We’re just days away from the December 12 general election, when the UK’s major political parties will be hoping to secure a majority in parliament.
However, there is every chance that the result will be something far less decisive.
The poll could result in another hung parliament which in turn could lead to yet another election, or to one party ruling as a minority government.
More likely, though, is a coalition government - but that doesn’t come without its own problems.
What is a coalition government?
If no single party achieves a clear working majority in the commons following the election, parties can decide to form a coalition government.
According to the Parliament UK website, a coalition government “is a government formed jointly by more than one political party”.
Coalitions can take different forms, including a ‘grand’ coalition where the two biggest parties join forces, or a ‘rainbow’ coalition which means more than two parties are involved.
More common, and seen in recent years, is a ‘confidence and supply’ arrangement which means the smaller parties involved agree to vote with the government on key elements like the budget and Queen’s speech.
How is a coalition government formed?
Usually, the incumbent prime minister has the first opportunity to form a coalition, negotiating deals with another party that will ensure they have a majority.
If that fails, the prime minister has to resign.
The leader of the largest opposition party can then be invited to form a government and may also try to negotiate a coalition.
Inevitably, there could be a period where two large parties might be trying to form coalitions with other parties at the same time.
Has there been a coalition government in the UK before?
The most memorable in recent times was after the 2010 general election, when the Conservative Party won the most MPs, but its majority was not enough to form a workable government.
Liberal Democrat leader Nick Clegg agreed to form a coalition with David Cameron, agreeing to support them on certain issues. In return, several Liberal Democrat MPs were given ministerial positions
Was Theresa May’s deal with the DUP a coalition?
No, that was something different. When Mrs May failed to secure a majority in the 2017 election, she entered into a confidence-and-supply arrangement with the DUP (Democratic Unionist Party).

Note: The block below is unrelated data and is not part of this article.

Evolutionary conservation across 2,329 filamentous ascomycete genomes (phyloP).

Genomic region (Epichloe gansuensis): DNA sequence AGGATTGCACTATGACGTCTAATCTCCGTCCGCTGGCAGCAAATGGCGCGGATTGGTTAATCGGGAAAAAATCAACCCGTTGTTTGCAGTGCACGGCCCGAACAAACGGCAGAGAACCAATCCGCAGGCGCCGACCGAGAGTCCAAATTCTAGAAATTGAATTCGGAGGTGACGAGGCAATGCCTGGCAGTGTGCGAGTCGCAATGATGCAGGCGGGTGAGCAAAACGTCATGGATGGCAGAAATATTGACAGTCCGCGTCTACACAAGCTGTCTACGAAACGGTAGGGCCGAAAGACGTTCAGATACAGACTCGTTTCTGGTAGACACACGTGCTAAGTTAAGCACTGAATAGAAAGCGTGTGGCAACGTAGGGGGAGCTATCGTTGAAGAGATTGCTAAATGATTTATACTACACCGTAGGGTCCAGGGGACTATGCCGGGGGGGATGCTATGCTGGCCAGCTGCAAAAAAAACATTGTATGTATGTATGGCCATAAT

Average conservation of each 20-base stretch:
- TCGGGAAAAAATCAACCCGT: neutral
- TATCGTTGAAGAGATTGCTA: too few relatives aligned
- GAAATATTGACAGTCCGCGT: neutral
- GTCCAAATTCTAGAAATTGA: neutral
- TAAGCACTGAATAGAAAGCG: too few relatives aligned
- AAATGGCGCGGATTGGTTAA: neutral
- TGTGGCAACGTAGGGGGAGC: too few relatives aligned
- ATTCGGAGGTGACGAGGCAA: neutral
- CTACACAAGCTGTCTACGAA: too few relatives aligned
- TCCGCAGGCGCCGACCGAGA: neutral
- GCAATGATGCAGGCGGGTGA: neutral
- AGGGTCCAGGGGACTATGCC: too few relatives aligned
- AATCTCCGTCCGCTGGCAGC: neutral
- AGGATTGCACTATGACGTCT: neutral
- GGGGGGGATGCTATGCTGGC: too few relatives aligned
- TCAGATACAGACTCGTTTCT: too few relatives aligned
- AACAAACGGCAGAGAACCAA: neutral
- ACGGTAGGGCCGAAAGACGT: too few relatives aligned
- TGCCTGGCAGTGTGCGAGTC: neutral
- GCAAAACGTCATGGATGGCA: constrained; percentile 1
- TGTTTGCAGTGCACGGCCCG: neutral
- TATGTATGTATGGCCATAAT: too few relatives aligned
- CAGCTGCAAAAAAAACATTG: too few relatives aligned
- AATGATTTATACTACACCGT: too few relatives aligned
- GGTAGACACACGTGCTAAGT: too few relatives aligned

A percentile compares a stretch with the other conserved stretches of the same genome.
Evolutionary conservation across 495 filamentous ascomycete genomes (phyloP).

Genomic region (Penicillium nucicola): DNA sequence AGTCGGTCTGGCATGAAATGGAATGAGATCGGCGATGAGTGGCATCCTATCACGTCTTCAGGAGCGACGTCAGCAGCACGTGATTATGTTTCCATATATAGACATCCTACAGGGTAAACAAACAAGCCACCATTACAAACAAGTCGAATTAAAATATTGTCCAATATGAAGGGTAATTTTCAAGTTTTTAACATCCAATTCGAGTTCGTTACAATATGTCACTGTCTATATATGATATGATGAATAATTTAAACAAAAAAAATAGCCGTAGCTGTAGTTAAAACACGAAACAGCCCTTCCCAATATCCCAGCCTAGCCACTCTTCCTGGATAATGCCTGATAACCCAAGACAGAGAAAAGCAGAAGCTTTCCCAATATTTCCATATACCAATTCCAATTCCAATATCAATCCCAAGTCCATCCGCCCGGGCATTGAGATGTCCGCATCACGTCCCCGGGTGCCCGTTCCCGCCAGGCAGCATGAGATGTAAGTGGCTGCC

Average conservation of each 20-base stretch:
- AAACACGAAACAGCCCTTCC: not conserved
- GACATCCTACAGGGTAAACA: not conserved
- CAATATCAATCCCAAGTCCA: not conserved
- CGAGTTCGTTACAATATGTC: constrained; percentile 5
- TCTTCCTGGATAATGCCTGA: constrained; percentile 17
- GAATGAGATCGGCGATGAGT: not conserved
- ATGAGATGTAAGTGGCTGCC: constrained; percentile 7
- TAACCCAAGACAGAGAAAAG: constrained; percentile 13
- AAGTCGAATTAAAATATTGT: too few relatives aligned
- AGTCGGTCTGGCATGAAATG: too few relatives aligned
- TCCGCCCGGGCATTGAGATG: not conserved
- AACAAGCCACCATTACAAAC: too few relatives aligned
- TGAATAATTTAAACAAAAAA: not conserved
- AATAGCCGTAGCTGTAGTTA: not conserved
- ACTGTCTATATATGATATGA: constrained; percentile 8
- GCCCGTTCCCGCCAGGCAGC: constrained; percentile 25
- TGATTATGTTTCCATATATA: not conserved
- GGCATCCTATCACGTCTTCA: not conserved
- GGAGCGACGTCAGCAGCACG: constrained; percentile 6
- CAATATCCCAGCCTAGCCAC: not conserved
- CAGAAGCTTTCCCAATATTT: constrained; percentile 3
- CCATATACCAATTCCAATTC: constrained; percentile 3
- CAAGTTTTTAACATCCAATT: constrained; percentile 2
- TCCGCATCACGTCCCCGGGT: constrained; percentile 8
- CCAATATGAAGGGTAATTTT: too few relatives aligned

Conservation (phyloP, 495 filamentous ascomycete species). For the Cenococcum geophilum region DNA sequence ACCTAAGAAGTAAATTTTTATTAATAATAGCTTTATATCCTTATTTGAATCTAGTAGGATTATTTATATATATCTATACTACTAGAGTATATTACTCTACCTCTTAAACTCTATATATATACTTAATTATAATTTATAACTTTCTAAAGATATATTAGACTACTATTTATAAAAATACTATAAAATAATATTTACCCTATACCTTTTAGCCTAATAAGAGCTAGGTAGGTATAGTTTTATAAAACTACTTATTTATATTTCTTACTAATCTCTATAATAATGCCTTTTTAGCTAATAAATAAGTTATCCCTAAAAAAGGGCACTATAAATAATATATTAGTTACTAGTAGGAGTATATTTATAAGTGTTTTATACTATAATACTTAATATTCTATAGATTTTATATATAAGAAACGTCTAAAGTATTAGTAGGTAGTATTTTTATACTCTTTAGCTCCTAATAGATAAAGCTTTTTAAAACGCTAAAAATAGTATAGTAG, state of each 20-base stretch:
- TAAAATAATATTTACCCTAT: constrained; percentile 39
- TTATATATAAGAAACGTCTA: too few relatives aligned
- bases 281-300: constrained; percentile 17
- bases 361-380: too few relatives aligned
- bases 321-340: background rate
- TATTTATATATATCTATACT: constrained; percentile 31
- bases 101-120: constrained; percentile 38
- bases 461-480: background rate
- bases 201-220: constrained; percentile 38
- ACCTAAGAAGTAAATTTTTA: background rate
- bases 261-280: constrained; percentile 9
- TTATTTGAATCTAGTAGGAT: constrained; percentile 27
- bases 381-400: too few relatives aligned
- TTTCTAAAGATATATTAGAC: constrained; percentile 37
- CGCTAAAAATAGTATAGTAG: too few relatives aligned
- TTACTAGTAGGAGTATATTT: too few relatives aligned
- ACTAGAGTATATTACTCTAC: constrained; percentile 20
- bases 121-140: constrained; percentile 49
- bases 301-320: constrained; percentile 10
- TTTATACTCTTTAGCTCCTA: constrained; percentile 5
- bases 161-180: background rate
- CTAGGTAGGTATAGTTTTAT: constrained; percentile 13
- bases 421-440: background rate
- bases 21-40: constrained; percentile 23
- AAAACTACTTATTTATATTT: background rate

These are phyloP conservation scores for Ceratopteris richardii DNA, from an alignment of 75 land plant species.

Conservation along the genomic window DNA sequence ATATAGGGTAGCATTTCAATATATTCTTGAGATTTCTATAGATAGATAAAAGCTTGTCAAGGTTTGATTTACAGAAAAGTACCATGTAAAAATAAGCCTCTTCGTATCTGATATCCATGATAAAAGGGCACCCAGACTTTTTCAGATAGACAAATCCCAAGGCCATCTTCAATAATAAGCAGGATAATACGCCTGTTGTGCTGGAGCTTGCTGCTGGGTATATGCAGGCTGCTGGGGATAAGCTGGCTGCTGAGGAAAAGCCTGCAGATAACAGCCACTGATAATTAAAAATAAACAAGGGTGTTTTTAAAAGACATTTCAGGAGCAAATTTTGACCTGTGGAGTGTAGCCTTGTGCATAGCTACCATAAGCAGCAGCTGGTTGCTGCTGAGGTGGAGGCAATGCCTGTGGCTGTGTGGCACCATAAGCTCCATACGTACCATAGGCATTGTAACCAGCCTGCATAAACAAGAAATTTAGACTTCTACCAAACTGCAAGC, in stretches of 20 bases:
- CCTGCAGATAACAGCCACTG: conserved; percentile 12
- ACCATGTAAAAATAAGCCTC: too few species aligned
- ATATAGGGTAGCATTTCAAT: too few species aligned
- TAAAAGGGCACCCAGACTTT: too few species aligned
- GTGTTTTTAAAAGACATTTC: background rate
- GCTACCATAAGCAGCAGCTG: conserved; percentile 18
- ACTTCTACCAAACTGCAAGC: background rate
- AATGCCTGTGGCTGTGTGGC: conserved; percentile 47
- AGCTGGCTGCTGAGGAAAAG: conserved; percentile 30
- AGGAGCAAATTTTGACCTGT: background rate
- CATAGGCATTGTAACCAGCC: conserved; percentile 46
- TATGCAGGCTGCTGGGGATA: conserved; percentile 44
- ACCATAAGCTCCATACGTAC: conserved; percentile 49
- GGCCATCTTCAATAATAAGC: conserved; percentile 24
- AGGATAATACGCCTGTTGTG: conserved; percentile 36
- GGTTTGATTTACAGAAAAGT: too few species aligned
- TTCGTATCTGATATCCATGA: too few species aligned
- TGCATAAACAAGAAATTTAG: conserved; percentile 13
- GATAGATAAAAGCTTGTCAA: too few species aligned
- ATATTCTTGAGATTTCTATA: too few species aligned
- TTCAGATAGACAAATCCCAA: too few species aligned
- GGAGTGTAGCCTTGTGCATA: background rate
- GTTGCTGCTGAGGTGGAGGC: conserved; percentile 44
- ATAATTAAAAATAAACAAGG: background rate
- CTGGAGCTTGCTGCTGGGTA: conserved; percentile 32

The deal saw the DUP get extra money for Northern Ireland in exchange for support on key votes on Brexit, security and budgets.
What it didn’t get was ministerial positions and it also wasn’t tied in to supporting the government on every matter.
Is there likely to be a coalition government after the 2019 election?
Jeremy Corbyn has previously ruled out forming a coalition government if Labour fails to win an outright majority and said he would try to rule in a minority government.
Liberal Democrat leader Jo Swinson has also previously ruled out entering into a coalition with the Conservatives or the Labour party if there’s a hung parliament, saying neither Boris Johnson nor Jeremy Corbyn are “up to the job” of being Prime Minister.
Nicola Sturgeon has suggested the SNP would be willing to support a minority Labour government but only if a list of demands are met, including the scrapping of Trident nuclear weapons and more powers handed to Holyrood, plus the granting of a second independence vote.
She told the Sophy Ridge on Sunday programme on Sky News that the SNP would “never, ever put Boris Johnson into Downing Street” and she would not enter into a formal coalition with Mr Corbyn, saying instead there would be a “less formal arrangement”.
Ms Sturgeon also said the SNP would have other key demands, including halting Brexit, a “real end to austerity”, the devolution of powers over migration, workers’ rights, and drugs laws, and “an end to the misery of Universal Credit and welfare cuts”.